Jessica Lee is a rising senior at The Ohio State University pursuing a Bachelors of Science in Biomedical Engineering with hopes of attending law school. This summer, Jessica is excited to work with the USDA Forest Service, University of Hawaii at Hilo, University of Hawaii at Manoa, and the University of California – Los Angeles in Hawaii to re-census and monitor native forests dynamics. She is extremely excited to immerse herself in the local culture and hopes to gain cross-cultural leadership experience.
What are some things that you did not expect coming into the internship?
When I was first told we would be hiking through various forest preserves, I was ready to start moving and learning. What I hadn’t expected was the thrilling challenge of off-trail hiking, and the beauty of the forests. Within the first few days, I was learning about Hawaii’s ecosystems and how a tropical rainforest and tropical dessert can exist in nearly the same place is amazing. Right now, I’ve been headed to the Laupahoehoe Forest helping to measure the growth of some native plant species for the 5 year census. Because the forest is above the 5,000m mark, the rainforest is so peaceful without mosquitoes, and when the trees slide against each other as they fall, they make a small whistling noise.
Why did you decide to spend your summer with CAPAL?
I attended several of CAPAL’s programming during ECAASU’s youth leadership week. Talking with the CAPAL interns and a friend who was a CAPAL scholar, I was surprised to hear about an internship program that focused on APIDA students and wanted to become a part of the community. I’m incredibly grateful that I am given this opportunity and I also can’t wait to pay it forward!
What are the projects that you’re working on this summer and how are they connected to your interests in public service?
As the Executive Chair of the Midwest Asian American Students Union (MAASU), I’ve been focusing on getting our team ready to go with all the projects and goals we want to accomplish for the next year. MAASU is a national student-run organization with around 30 member schools focused on empowering student leaders on campus within the Midwest. Planning for our summer retreat focused on community engagement, team bonding, and leadership development has been super fun so far and I’m super excited to get everyone together! I started becoming involved with MAASU my freshman year, learning about intersectionality and activism by attending my first leadership summit conference. Becoming involved with all the confident and empowering folks made me become interested in public service and I’ll always be forever grateful!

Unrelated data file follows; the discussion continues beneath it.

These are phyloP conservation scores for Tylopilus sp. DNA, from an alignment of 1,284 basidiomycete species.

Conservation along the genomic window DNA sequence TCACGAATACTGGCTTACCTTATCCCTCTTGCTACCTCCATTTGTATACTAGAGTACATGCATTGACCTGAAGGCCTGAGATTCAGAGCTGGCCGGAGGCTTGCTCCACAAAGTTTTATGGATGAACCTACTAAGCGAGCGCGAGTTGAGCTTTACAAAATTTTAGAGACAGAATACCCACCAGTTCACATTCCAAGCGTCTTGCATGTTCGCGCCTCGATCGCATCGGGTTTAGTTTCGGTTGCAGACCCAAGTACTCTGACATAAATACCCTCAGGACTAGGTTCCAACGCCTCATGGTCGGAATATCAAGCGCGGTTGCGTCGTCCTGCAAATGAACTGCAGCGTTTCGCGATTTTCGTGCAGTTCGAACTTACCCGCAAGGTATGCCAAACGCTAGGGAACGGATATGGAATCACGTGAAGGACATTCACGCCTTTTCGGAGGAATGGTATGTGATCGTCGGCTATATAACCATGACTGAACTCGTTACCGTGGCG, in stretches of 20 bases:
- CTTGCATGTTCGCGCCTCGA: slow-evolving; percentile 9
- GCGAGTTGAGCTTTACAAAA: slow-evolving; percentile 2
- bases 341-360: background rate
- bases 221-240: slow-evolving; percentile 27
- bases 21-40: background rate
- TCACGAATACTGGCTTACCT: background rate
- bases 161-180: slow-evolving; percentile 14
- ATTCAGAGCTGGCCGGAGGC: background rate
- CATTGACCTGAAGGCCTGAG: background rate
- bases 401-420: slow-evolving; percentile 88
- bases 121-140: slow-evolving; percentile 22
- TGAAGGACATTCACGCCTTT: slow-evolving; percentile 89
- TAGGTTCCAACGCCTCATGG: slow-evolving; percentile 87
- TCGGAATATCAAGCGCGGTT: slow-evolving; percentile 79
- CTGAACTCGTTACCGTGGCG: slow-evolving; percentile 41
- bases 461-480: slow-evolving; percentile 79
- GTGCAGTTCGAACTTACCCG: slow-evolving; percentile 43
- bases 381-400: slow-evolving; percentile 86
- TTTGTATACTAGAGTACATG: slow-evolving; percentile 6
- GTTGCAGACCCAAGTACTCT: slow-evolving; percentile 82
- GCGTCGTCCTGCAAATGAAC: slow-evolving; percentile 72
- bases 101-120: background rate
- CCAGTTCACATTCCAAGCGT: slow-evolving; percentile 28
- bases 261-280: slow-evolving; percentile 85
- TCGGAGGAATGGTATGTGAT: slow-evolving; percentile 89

What do you do in your free time?
I love catching up on my Netflix shows and talking with friends. Because I’m pretty busy during the school year since I usually work 2 jobs, planning friend dates and finding times that we’re all available is hard; but, it’s always a fun time seeing everyone!
What is the best piece of advice you have received?
First piece of advice I received in Hawaii,”Don’t be afraid of the cockroaches. Just take a slipper and SLAP!”. Cockroaches are unavoidable hazards in tropical areas like Hawaii. I’ve already spotted them >8x over the last 2 weeks in my room, and that’s only when I’m awake!
Meet all of our CAPAL Scholars & Interns here.
Sharon Le is a rising third-year student at the University of Virginia, double majoring in Psychology and Spanish, on the Pre-Law track. Sharon served as the External Vice President for the Vietnamese Student Association (VSA@UVA) the past year, and is also involved in Phi Alpha Delta – the International Pre-Law Fraternity, and the Alcohol and Drug Abuse Prevention Team at the University. She was greatly exposed to the Asian Pacific American representation not only through her involvement with the Vietnamese community in Northern Virginia with VSA but also through her background – having grown up in Vietnam and moving to America in high school. Sharon hopes to promote Asian Pacific American leadership with her commitments and to give the community a bigger voice in the country.